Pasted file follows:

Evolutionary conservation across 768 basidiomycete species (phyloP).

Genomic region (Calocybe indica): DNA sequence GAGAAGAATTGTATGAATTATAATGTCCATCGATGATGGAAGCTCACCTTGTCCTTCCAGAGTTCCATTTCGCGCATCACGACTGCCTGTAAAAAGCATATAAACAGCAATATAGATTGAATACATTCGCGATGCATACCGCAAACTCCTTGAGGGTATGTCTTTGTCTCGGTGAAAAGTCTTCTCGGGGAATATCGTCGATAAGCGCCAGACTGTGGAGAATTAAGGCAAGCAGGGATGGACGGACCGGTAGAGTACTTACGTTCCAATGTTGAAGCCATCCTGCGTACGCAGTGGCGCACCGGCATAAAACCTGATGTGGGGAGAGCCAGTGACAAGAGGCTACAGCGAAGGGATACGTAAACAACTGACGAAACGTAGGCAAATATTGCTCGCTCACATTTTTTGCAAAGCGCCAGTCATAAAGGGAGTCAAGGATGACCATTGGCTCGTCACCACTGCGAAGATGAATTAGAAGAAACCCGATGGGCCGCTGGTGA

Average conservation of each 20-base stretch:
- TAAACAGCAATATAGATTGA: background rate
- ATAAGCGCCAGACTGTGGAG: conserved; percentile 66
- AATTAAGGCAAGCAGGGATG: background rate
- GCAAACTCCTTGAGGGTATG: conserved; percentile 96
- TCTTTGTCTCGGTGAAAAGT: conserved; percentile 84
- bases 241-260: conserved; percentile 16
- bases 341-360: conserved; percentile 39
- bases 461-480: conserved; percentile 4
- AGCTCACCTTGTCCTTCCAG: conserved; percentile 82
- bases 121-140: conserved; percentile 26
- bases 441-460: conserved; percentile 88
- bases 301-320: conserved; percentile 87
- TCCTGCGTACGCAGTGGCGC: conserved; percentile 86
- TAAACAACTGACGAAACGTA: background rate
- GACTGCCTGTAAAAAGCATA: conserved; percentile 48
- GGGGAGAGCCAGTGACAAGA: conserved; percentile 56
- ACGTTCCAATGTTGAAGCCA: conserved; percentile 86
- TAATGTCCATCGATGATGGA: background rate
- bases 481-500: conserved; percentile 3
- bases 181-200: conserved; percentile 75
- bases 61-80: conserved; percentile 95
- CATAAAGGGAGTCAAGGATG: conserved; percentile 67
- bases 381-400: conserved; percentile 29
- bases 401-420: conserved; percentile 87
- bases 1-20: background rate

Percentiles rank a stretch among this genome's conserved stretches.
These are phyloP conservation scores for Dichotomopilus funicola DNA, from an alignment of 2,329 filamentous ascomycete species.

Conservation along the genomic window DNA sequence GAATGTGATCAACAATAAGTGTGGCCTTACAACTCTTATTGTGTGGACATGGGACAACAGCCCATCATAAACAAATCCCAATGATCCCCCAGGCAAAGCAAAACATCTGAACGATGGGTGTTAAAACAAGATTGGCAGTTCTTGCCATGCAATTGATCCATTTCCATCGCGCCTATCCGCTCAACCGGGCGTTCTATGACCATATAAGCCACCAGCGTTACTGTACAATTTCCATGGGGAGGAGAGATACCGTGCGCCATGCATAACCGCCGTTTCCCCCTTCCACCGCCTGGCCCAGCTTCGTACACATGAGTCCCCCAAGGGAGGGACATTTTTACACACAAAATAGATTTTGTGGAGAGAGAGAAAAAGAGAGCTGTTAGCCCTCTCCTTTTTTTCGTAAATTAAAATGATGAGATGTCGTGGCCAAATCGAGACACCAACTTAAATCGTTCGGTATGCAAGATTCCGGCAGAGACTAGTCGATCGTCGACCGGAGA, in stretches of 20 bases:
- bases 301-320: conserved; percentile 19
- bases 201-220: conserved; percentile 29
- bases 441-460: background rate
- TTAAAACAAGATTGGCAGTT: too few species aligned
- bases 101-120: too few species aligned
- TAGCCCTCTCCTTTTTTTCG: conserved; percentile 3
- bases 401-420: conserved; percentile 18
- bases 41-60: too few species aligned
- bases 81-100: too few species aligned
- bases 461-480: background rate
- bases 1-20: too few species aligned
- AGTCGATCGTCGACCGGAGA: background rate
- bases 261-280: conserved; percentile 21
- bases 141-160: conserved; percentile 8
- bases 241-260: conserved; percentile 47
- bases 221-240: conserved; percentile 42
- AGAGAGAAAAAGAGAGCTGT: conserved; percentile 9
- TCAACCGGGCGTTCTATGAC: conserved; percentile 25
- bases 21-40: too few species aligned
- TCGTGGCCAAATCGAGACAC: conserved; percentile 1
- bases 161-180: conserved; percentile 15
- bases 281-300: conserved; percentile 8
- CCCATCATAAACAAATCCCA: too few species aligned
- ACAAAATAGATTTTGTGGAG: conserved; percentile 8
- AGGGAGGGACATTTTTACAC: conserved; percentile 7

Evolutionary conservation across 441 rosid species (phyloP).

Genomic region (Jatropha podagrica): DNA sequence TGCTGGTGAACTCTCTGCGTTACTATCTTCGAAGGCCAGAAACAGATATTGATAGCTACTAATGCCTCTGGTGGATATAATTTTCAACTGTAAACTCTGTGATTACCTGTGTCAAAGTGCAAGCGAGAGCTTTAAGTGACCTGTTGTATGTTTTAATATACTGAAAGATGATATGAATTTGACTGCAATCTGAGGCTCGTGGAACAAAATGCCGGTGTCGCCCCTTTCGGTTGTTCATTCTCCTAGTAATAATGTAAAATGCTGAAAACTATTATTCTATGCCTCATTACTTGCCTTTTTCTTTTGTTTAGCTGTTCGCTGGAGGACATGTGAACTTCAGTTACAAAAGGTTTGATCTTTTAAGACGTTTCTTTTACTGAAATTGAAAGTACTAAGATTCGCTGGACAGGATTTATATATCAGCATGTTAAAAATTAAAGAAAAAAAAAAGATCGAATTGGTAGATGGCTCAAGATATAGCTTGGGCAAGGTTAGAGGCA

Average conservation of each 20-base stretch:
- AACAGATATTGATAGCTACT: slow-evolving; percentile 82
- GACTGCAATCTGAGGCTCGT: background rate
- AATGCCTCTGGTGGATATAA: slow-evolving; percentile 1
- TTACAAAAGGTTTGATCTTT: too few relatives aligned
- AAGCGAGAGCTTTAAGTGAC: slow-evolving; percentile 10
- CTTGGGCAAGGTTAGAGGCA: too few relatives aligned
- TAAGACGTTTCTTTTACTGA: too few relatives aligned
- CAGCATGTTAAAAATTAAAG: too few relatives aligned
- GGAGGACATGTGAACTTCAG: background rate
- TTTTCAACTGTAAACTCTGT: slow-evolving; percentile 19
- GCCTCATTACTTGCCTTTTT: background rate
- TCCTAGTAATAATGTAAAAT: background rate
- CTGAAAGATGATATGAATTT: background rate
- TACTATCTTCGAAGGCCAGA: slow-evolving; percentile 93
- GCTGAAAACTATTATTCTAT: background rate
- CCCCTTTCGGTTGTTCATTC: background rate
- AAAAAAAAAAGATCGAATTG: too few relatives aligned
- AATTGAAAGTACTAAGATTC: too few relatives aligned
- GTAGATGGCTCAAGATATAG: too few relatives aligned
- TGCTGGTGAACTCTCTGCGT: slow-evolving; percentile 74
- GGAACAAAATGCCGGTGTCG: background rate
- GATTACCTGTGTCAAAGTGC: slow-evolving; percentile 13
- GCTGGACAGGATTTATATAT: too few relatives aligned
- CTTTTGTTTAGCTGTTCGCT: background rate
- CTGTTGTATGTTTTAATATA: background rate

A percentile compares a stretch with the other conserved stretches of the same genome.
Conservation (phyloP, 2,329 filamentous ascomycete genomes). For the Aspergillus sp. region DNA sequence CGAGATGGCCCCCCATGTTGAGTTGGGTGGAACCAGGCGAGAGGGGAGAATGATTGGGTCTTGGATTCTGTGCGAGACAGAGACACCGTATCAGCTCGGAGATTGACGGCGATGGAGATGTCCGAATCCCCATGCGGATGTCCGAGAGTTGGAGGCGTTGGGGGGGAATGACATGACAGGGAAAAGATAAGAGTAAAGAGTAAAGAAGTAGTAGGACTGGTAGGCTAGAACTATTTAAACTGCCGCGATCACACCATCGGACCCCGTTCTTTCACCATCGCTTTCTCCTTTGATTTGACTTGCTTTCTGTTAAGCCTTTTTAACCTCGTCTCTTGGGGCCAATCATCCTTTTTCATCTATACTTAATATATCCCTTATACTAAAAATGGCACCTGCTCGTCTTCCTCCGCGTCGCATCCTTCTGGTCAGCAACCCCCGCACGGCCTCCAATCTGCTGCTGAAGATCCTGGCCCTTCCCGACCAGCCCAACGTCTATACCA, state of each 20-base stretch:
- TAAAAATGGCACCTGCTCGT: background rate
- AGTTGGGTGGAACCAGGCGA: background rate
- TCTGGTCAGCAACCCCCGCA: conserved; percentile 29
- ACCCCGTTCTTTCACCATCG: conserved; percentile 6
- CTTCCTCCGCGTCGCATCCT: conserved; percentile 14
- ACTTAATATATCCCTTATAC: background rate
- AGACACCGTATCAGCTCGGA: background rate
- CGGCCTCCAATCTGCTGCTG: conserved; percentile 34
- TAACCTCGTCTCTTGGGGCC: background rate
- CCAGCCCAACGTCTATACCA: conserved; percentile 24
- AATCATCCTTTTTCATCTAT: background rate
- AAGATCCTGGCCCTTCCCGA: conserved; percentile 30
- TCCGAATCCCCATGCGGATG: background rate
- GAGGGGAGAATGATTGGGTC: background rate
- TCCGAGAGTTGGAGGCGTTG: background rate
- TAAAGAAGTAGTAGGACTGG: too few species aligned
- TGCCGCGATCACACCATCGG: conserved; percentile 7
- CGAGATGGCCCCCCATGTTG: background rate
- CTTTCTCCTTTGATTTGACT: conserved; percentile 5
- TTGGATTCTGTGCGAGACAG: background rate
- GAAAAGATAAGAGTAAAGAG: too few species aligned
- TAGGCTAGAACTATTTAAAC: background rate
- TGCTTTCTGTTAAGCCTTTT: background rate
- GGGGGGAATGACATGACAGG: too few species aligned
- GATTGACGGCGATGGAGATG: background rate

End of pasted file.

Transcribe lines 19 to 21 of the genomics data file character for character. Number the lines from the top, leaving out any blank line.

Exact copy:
- GGGGAGAGCCAGTGACAAGA: conserved; percentile 56
- ACGTTCCAATGTTGAAGCCA: conserved; percentile 86
- TAATGTCCATCGATGATGGA: background rate